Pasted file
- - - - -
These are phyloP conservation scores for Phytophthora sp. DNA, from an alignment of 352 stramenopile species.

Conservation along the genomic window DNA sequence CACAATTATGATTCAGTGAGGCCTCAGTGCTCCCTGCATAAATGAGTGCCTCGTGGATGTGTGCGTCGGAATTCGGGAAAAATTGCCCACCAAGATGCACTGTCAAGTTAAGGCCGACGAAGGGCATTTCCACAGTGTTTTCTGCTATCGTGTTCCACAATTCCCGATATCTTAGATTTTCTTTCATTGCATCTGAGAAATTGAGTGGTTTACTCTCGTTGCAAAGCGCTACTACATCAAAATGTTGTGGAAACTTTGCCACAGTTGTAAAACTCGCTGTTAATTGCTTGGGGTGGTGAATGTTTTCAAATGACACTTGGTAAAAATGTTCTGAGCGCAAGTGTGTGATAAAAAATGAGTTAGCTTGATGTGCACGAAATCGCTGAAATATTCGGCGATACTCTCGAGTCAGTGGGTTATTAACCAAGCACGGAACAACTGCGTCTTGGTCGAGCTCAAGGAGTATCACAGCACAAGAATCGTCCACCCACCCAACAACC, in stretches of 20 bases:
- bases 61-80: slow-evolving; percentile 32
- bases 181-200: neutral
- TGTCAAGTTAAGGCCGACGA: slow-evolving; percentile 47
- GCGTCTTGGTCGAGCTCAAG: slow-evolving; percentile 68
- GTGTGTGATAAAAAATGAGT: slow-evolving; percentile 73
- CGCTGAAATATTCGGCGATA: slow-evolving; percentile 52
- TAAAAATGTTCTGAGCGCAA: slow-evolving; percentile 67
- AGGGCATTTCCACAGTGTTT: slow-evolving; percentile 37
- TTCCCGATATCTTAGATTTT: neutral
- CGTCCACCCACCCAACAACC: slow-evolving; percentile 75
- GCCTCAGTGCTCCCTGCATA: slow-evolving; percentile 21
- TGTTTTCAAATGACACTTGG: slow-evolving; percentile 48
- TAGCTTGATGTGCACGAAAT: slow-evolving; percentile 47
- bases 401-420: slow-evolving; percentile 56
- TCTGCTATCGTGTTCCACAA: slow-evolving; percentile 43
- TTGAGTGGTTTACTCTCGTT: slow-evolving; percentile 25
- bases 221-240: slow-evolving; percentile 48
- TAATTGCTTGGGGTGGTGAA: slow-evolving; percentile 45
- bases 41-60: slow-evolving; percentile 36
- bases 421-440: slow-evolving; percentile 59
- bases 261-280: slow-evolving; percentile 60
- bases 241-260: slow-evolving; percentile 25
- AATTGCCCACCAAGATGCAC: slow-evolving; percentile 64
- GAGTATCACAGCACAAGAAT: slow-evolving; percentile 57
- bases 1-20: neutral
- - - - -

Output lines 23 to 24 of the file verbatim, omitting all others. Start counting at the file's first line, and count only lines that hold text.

- bases 261-280: slow-evolving; percentile 60
- bases 241-260: slow-evolving; percentile 25